The name Hobb is of Anglo-Saxon
origin and came from the son of Robert.
In Old English, patronyms were formed by adding a variety of suffixes to personal names, which changed over time and from place to place. For example, after the Norman Conquest
which meant son,
were the most common patronymic
suffixes. In the 12th and 13th centuries, the most common patronymic names included the word filius,
which meant son.
By the 14th century, the suffix son
had replaced these earlier versions. Surnames that were formed with filius
were more common in the north of England
and it was here that the number of individuals without surnames was greatest at this time.
Early Origins of the Hobb family
The surname Hobb was first found in Somerset
where they held a family seat
from very ancient times, some say well before the Norman Conquest
and the arrival of Duke William at Hastings in 1066 A.D.
Early History of the Hobb family
This web page shows only a small excerpt of our Hobb research.Another 264 words (19 lines of text) covering the years 1198, 1273, 1588, and 1679 are included under the topic Early Hobb History in all our PDF Extended History products and printed products wherever possible.
Hobb Spelling Variations
Before English spelling was standardized a few hundred
years ago, spelling variations
of names were a common occurrence. Elements of Latin, French and other languages became incorporated into English through the Middle Ages, and name spellings changed even among the literate. The variations of the surname Hobb include Hobbs, Hobs, Hobbes, Hobis, Hopp, Hoppe, Hopps and many more.
Early Notables of the Hobb family (pre 1700)
Another 28 words (2 lines of text) are included under the topic Early Hobb Notables in all our PDF Extended History products and printed products wherever possible.
Migration of the Hobb family to the New World and Oceana
A great wave of immigration to the New World was the result of the enormous political and religious disarray that struck England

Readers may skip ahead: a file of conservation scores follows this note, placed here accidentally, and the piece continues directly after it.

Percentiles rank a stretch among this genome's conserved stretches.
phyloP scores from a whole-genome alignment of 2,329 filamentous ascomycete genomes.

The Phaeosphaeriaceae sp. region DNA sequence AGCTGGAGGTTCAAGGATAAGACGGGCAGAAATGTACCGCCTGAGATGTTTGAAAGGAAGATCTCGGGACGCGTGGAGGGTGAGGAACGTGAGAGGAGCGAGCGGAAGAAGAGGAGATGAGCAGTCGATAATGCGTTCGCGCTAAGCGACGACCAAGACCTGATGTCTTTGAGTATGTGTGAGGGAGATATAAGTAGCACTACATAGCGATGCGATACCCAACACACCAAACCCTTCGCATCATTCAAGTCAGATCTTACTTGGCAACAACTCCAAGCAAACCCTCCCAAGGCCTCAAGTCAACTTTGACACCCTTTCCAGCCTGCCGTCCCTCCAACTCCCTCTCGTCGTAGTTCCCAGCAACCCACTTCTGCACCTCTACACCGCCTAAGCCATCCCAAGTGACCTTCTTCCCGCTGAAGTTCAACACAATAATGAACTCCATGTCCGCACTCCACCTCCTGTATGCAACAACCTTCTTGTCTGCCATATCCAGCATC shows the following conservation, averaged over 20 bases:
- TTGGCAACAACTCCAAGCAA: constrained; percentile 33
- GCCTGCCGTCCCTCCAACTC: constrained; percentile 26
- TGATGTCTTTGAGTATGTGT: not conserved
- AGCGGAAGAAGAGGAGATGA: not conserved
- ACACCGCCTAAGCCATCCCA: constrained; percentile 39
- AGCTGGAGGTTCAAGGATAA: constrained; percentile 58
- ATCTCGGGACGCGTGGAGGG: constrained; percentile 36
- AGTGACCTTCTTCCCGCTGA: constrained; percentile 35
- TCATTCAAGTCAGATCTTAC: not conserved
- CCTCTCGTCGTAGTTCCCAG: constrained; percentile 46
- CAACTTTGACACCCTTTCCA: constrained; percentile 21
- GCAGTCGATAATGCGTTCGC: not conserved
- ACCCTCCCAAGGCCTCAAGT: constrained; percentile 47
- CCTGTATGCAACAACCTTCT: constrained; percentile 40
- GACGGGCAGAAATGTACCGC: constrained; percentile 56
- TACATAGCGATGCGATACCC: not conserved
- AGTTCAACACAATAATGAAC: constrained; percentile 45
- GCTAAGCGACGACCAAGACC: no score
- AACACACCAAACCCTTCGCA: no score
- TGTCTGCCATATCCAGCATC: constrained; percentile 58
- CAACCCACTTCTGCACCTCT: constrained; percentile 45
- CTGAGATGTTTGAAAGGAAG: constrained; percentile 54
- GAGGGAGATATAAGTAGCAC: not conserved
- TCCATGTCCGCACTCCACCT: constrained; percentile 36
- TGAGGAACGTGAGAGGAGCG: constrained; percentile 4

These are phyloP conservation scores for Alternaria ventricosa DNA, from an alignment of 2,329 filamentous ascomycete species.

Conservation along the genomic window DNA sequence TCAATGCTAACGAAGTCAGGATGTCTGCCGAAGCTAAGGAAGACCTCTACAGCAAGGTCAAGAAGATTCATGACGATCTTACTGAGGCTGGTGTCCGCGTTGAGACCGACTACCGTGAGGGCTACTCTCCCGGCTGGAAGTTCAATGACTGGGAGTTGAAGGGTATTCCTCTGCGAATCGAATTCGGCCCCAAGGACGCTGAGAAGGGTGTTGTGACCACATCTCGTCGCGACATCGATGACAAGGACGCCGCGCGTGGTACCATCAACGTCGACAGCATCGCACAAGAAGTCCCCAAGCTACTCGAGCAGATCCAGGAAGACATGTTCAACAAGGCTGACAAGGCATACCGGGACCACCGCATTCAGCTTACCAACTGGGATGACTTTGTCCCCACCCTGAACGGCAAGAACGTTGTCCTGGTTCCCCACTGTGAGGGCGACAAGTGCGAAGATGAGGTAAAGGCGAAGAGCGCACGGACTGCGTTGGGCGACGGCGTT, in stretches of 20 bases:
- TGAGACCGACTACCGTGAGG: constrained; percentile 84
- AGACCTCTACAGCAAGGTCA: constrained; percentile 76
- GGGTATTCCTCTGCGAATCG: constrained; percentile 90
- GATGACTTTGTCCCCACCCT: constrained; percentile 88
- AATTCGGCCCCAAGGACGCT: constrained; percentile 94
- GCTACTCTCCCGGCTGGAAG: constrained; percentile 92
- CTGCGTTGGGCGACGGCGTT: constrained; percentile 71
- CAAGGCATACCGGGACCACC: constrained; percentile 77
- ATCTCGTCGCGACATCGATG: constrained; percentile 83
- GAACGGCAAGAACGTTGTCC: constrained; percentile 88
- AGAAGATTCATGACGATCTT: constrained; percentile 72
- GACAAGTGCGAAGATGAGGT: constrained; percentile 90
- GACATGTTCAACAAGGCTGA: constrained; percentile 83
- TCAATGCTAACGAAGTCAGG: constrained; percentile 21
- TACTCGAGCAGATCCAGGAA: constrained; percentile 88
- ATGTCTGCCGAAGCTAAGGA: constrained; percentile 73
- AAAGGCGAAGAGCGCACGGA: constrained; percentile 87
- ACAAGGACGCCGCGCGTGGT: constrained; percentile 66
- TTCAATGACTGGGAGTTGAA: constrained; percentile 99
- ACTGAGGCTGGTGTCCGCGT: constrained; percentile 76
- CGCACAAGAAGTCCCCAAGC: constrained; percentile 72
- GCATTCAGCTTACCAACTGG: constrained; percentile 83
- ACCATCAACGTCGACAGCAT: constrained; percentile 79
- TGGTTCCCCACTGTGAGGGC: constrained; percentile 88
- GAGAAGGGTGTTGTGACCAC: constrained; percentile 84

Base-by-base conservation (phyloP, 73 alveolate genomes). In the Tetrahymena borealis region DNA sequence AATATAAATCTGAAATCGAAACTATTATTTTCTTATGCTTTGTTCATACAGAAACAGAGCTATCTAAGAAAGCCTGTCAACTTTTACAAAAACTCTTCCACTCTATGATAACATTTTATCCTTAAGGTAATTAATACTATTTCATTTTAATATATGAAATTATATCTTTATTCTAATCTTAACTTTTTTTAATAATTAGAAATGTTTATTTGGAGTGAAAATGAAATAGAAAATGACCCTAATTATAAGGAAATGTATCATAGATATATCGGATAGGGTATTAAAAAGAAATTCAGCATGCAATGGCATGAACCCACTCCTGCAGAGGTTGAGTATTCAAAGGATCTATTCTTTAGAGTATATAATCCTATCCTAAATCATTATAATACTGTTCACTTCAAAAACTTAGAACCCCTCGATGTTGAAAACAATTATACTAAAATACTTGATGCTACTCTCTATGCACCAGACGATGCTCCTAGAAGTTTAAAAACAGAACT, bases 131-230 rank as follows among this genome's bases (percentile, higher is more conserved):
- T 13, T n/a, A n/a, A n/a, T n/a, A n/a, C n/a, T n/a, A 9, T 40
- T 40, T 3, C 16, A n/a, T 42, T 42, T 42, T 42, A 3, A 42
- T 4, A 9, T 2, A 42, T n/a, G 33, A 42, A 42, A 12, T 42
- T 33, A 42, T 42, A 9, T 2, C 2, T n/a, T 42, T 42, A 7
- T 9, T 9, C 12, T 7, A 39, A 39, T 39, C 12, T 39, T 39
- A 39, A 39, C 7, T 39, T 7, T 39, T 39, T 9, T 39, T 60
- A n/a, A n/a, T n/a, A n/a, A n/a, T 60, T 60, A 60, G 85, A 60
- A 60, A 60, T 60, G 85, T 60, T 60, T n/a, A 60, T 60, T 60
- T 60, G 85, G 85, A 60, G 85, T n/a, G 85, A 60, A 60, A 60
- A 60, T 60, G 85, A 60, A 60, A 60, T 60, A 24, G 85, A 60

at that time. Families left for the New World in extremely large numbers. The long journey was the end of many immigrants and many more arrived sick and starving. Still, those who made it were rewarded with an opportunity far greater than they had known at home in England
. These emigrant families went on to make significant contributions to these emerging colonies in which they settled. Some of the first North American settlers carried this name or one of its variants:
Hobb Settlers in United States in the 17th Century
- Thomas Hobb, who landed in Maryland in 1673 CITATION[CLOSE]
Filby, P. William, Meyer, Mary K., Passenger and immigration lists index : a guide to published arrival records of about 500,000 passengers who came to the United States and Canada in the seventeenth, eighteenth, and nineteenth centuries. 1982-1985 Cumulated Supplements in Four Volumes Detroit, Mich. : Gale Research Co., 1985, Print (ISBN 0-8103-1795-8)
Hobb Settlers in Canada in the 18th Century
- Alie Hobb, who landed in Nova Scotia in 1750
- James Hobb, who arrived in Nova Scotia in 1750
Hobb Settlers in Australia in the 19th Century
- William Hobb, who arrived in Adelaide, Australia aboard the ship "Ascendant" in 1849 CITATION[CLOSE]
State Records of South Australia. (Retrieved 2010, November 5) The ASCENDANT 1849. Retrieved from http://www.slsa.sa.gov.au/BSA/1849Ascendant.htm
Contemporary Notables of the name Hobb (post 1700)
- Robin Hobb (b. 1952), pseudonym of Margaret Astrid Lindholm Ogden, an American fantasy fiction writer, best known for her books set in the Realm of the Elderlings